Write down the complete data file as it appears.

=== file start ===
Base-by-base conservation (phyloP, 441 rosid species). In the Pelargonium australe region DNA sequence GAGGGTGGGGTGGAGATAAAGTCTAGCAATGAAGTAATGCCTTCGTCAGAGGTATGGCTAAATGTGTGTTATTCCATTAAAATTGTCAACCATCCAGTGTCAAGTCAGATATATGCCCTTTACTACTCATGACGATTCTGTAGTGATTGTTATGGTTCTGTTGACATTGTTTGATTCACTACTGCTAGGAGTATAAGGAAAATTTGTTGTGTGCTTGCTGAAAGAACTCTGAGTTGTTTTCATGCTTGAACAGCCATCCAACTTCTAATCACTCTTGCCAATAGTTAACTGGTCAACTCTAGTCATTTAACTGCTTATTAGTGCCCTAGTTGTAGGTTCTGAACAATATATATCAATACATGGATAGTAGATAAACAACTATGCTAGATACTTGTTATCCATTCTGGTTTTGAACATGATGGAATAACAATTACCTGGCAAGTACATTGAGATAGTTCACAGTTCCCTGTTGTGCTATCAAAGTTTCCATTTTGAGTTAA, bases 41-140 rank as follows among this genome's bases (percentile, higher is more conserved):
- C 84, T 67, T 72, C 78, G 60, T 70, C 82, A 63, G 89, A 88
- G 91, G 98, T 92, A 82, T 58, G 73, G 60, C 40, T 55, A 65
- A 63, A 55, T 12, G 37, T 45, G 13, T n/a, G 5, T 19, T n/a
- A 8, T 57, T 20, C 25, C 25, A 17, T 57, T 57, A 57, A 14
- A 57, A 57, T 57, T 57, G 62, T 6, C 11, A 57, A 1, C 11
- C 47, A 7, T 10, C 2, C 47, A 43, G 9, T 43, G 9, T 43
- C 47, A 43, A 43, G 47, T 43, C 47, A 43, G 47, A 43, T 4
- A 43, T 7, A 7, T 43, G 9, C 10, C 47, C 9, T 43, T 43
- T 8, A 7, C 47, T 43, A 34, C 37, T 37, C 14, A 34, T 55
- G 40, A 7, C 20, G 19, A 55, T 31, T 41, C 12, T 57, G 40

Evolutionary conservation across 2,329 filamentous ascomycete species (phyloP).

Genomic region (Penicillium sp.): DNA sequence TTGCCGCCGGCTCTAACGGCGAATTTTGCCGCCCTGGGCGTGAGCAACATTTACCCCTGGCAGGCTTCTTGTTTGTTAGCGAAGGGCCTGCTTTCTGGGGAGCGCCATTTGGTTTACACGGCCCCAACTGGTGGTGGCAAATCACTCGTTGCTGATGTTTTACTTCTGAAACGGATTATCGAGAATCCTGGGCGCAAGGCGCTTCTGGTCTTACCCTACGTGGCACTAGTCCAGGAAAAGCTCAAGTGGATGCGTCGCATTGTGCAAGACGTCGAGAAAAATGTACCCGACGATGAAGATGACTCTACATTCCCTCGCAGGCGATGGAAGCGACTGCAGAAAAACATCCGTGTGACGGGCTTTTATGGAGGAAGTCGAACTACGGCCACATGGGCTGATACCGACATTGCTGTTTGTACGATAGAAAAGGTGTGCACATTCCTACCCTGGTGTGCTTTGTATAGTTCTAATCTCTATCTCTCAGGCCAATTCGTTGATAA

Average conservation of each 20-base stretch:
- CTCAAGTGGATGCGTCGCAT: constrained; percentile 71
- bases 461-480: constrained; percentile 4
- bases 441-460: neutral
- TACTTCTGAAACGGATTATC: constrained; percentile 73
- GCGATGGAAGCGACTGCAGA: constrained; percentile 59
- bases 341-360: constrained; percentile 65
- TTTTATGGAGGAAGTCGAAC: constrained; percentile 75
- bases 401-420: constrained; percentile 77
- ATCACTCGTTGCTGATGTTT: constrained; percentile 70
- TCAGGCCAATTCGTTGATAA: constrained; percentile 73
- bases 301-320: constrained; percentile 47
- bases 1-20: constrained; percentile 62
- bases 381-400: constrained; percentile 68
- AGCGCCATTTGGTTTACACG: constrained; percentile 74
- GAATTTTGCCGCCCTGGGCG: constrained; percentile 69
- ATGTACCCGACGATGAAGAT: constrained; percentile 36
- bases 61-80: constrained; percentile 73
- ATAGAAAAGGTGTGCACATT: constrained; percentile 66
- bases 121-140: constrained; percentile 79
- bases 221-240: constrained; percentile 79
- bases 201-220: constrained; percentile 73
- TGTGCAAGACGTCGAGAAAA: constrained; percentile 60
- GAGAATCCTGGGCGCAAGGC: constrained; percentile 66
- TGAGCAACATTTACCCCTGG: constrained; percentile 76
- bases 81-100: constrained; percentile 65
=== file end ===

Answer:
Base-by-base conservation (phyloP, 441 rosid species). In the Pelargonium australe region DNA sequence GAGGGTGGGGTGGAGATAAAGTCTAGCAATGAAGTAATGCCTTCGTCAGAGGTATGGCTAAATGTGTGTTATTCCATTAAAATTGTCAACCATCCAGTGTCAAGTCAGATATATGCCCTTTACTACTCATGACGATTCTGTAGTGATTGTTATGGTTCTGTTGACATTGTTTGATTCACTACTGCTAGGAGTATAAGGAAAATTTGTTGTGTGCTTGCTGAAAGAACTCTGAGTTGTTTTCATGCTTGAACAGCCATCCAACTTCTAATCACTCTTGCCAATAGTTAACTGGTCAACTCTAGTCATTTAACTGCTTATTAGTGCCCTAGTTGTAGGTTCTGAACAATATATATCAATACATGGATAGTAGATAAACAACTATGCTAGATACTTGTTATCCATTCTGGTTTTGAACATGATGGAATAACAATTACCTGGCAAGTACATTGAGATAGTTCACAGTTCCCTGTTGTGCTATCAAAGTTTCCATTTTGAGTTAA, bases 41-140 rank as follows among this genome's bases (percentile, higher is more conserved):
- C 84, T 67, T 72, C 78, G 60, T 70, C 82, A 63, G 89, A 88
- G 91, G 98, T 92, A 82, T 58, G 73, G 60, C 40, T 55, A 65
- A 63, A 55, T 12, G 37, T 45, G 13, T n/a, G 5, T 19, T n/a
- A 8, T 57, T 20, C 25, C 25, A 17, T 57, T 57, A 57, A 14
- A 57, A 57, T 57, T 57, G 62, T 6, C 11, A 57, A 1, C 11
- C 47, A 7, T 10, C 2, C 47, A 43, G 9, T 43, G 9, T 43
- C 47, A 43, A 43, G 47, T 43, C 47, A 43, G 47, A 43, T 4
- A 43, T 7, A 7, T 43, G 9, C 10, C 47, C 9, T 43, T 43
- T 8, A 7, C 47, T 43, A 34, C 37, T 37, C 14, A 34, T 55
- G 40, A 7, C 20, G 19, A 55, T 31, T 41, C 12, T 57, G 40

Evolutionary conservation across 2,329 filamentous ascomycete species (phyloP).

Genomic region (Penicillium sp.): DNA sequence TTGCCGCCGGCTCTAACGGCGAATTTTGCCGCCCTGGGCGTGAGCAACATTTACCCCTGGCAGGCTTCTTGTTTGTTAGCGAAGGGCCTGCTTTCTGGGGAGCGCCATTTGGTTTACACGGCCCCAACTGGTGGTGGCAAATCACTCGTTGCTGATGTTTTACTTCTGAAACGGATTATCGAGAATCCTGGGCGCAAGGCGCTTCTGGTCTTACCCTACGTGGCACTAGTCCAGGAAAAGCTCAAGTGGATGCGTCGCATTGTGCAAGACGTCGAGAAAAATGTACCCGACGATGAAGATGACTCTACATTCCCTCGCAGGCGATGGAAGCGACTGCAGAAAAACATCCGTGTGACGGGCTTTTATGGAGGAAGTCGAACTACGGCCACATGGGCTGATACCGACATTGCTGTTTGTACGATAGAAAAGGTGTGCACATTCCTACCCTGGTGTGCTTTGTATAGTTCTAATCTCTATCTCTCAGGCCAATTCGTTGATAA

Average conservation of each 20-base stretch:
- CTCAAGTGGATGCGTCGCAT: constrained; percentile 71
- bases 461-480: constrained; percentile 4
- bases 441-460: neutral
- TACTTCTGAAACGGATTATC: constrained; percentile 73
- GCGATGGAAGCGACTGCAGA: constrained; percentile 59
- bases 341-360: constrained; percentile 65
- TTTTATGGAGGAAGTCGAAC: constrained; percentile 75
- bases 401-420: constrained; percentile 77
- ATCACTCGTTGCTGATGTTT: constrained; percentile 70
- TCAGGCCAATTCGTTGATAA: constrained; percentile 73
- bases 301-320: constrained; percentile 47
- bases 1-20: constrained; percentile 62
- bases 381-400: constrained; percentile 68
- AGCGCCATTTGGTTTACACG: constrained; percentile 74
- GAATTTTGCCGCCCTGGGCG: constrained; percentile 69
- ATGTACCCGACGATGAAGAT: constrained; percentile 36
- bases 61-80: constrained; percentile 73
- ATAGAAAAGGTGTGCACATT: constrained; percentile 66
- bases 121-140: constrained; percentile 79
- bases 221-240: constrained; percentile 79
- bases 201-220: constrained; percentile 73
- TGTGCAAGACGTCGAGAAAA: constrained; percentile 60
- GAGAATCCTGGGCGCAAGGC: constrained; percentile 66
- TGAGCAACATTTACCCCTGG: constrained; percentile 76
- bases 81-100: constrained; percentile 65